You are here

Video: Guobin Yang Discusses the Factional Violence in the Red Guard Movement

Guobin Yang examines the factional violence in the Red Guard movement as well as the de-sacralization of that revolutionary culture throughout the 1970s and the rise of a new wave of protest that inaugurated the democratic movements of the reform era.

Print

About the Book

Raised to be "flowers of the nation," the first generation born after the founding of the People's Republic of China was united in its political outlook and at first embraced the Cultural Revolution of 1966, but then split into warring factions. Investigating the causes of this fracture, Guobin Yang argues that Chinese youth engaged in an imaginary revolution from 1966 to 1968, enacting a political mythology that encouraged violence as a way to prove one's revolutionary credentials. This same competitive dynamic would later turn the Red Guard against the communist government.

Throughout the 1970s, the majority of Red Guard youth were sent to work in rural villages, where they developed an appreciation for the values of ordinary life. From this experience, an underground cultural movement was born. Rejecting idolatry, these relocated revolutionaries developed a new form of resistance that signaled a new era of enlightenment, culminating in the Democracy Wall movement of the late 1970s and the Tiananmen protest of 1989. Yang's final chapter on the politics of history and memory argues that contemporary memories of the Cultural Revolution are factionalized along these lines of political division, formed fifty years before.

 

This video is also available on the USCI YouTube Channel.

About the Author

Guobin Yang is a Professor of Communication and Sociology at the Annenberg School for Communication and Department of Sociology at the University of Pennsylvania. His books include The Red Guard Generation and Political Activism in China (2016), The Power of the Internet in China: Citizen Activism Online (2009), and Dragon-Carving and the Literary Mind (2 vols. 2003). He is the editor of Media Activism in the Digital Age (with Victor Pickard, forthcoming), China’s Contested Internet (2015), The Internet, Social Media, and a Changing China (with Jacques deLisle and Avery Goldstein, 2016), and Re-Envisioning the Chinese Revolution: The Politics and Poetics of Collective Memories in Reform China (with Ching-Kwan Lee, 2007).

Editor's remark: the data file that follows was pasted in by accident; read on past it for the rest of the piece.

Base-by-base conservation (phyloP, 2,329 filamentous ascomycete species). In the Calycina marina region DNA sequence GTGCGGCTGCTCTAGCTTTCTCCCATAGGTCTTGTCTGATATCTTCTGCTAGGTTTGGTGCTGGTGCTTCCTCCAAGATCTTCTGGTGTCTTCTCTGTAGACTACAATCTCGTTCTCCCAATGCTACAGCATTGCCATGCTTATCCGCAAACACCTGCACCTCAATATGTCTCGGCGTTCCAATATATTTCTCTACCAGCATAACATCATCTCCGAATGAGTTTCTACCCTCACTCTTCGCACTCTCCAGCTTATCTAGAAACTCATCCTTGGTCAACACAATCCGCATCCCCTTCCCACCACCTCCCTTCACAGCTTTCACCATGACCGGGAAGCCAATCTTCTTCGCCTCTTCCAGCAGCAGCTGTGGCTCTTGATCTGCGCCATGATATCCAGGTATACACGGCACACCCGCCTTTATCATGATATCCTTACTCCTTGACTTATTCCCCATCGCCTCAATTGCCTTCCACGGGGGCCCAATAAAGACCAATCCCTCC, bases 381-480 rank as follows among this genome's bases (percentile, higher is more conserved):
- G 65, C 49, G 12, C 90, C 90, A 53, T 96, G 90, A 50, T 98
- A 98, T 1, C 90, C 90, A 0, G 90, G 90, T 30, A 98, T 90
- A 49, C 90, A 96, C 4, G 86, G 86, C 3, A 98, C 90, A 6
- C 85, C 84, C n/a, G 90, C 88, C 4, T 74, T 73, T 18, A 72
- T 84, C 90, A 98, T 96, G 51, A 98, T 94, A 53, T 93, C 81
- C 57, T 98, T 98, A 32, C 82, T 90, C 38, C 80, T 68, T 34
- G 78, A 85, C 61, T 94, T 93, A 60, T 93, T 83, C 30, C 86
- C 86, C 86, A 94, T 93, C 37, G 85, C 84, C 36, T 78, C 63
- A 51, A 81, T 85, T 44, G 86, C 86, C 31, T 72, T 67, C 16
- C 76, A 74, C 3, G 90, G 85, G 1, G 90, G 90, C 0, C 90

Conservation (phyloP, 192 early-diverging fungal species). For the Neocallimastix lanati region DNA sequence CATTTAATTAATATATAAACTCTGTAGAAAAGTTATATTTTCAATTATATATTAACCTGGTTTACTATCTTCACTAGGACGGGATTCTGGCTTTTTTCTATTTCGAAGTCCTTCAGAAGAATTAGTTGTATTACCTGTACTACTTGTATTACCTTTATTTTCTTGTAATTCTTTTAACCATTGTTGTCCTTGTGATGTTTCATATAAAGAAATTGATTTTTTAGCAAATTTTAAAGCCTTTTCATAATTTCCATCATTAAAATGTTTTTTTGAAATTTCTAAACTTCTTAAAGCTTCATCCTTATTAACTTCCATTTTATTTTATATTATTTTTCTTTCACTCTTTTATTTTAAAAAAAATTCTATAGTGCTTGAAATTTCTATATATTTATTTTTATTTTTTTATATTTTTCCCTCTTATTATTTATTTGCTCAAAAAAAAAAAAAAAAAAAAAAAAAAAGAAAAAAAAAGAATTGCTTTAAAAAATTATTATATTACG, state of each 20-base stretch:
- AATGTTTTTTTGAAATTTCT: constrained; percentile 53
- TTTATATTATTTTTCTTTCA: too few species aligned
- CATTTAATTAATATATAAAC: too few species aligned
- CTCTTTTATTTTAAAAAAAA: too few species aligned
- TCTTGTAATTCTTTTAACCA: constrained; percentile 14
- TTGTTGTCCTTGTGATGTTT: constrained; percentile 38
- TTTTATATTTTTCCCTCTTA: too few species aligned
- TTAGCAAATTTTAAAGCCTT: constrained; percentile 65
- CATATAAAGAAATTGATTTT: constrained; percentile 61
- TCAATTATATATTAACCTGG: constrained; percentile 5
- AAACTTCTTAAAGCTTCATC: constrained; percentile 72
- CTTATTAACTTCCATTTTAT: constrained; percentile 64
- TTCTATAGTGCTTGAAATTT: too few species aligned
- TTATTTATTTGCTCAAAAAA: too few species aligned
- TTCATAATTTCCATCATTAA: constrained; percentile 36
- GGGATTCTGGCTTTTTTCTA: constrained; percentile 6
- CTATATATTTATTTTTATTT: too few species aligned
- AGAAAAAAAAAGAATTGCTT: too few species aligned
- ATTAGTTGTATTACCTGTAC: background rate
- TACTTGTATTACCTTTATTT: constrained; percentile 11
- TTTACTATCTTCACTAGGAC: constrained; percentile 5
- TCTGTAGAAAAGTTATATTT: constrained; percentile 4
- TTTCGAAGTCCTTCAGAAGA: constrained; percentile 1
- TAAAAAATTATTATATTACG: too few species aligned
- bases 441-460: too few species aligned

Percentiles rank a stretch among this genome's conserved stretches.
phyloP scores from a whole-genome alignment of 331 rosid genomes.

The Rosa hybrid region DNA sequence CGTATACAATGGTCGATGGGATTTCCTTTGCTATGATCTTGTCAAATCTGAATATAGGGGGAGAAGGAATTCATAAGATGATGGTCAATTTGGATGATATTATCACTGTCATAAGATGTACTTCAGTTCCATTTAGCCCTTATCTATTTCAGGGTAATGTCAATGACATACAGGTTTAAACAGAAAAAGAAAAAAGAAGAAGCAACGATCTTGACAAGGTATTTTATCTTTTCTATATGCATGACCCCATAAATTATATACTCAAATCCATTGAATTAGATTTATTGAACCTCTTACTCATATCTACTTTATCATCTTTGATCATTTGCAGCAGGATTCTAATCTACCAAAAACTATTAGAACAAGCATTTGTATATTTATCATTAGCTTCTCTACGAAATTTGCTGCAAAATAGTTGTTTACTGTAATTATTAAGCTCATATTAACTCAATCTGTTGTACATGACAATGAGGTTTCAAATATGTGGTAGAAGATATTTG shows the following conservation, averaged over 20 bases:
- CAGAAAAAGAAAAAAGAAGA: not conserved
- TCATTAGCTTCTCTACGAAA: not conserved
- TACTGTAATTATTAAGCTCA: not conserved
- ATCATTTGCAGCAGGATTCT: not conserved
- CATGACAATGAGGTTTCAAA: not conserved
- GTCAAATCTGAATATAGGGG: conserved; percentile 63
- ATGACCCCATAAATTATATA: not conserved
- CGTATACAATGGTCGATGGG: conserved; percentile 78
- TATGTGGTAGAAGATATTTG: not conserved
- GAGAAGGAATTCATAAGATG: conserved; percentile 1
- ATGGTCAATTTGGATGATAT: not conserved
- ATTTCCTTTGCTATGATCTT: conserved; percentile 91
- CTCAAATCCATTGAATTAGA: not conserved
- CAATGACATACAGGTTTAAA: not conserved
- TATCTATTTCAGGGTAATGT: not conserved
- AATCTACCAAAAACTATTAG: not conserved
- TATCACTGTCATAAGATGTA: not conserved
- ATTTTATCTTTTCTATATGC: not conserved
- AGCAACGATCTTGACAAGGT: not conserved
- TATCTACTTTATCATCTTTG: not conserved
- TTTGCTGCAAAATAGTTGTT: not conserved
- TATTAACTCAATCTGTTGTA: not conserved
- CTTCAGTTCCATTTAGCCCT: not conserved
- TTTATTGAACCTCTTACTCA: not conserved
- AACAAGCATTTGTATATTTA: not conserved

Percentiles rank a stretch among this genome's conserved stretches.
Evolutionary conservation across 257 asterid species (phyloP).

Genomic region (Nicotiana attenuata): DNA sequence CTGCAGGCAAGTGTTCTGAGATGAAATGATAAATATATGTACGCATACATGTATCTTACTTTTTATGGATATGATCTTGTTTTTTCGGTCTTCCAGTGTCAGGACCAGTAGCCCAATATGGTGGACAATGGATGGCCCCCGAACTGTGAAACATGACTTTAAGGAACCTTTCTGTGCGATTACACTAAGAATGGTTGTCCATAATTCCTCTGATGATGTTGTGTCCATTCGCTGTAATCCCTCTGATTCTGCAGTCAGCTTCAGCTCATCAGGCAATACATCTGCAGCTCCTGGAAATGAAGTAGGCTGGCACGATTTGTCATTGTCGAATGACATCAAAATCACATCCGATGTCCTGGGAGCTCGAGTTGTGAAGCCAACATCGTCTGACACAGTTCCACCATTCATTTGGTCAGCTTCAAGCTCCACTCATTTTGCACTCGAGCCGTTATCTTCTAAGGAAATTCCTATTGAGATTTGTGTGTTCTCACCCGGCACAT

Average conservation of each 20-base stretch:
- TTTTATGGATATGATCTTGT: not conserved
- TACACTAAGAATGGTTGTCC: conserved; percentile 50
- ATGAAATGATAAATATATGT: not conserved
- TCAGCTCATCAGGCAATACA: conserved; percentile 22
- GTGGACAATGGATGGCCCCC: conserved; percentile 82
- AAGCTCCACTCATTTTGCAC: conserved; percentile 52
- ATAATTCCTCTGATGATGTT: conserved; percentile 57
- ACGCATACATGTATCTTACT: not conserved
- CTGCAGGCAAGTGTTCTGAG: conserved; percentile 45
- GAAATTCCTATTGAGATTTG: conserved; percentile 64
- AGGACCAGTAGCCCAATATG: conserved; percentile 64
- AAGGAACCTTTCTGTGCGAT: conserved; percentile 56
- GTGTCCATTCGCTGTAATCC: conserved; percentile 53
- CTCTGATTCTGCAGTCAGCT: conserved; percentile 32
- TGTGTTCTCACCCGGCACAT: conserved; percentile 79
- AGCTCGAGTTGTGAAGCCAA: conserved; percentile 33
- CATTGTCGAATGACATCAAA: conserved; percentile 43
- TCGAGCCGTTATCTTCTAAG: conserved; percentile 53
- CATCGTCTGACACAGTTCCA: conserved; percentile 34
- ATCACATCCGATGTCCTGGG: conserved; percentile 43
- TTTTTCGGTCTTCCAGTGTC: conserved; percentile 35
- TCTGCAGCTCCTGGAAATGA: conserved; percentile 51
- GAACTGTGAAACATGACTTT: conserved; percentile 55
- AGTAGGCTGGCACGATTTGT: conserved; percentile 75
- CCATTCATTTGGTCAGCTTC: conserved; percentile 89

Click here for the event information

Print

Events

April 26, 2018 - 4:00pm
Los Angeles, California
Please join the USC U.S.-China Institute and USC professor Brett Sheehan for a discussion on the evolution of Chinese capitalism chronicling the fortunes of the Song family of North China under five successive authoritarian governments.

 

June 5, 2018 - 7:00pm
Los Angeles, California

Please join the USC U.S.-China Institute, the East Asian Studies Center, and the USC School of Cinematic Arts for a screening of the 1993 Chinese film Woman Sesame Oil Maker (香魂女). It tells the story of a woman in a small village who buys a peasant wife for his mentally disabled son after her sesame oil business becomes unexpectedly successful. The screening will be followed by a Q&A with the director, Xie Fei (谢飞).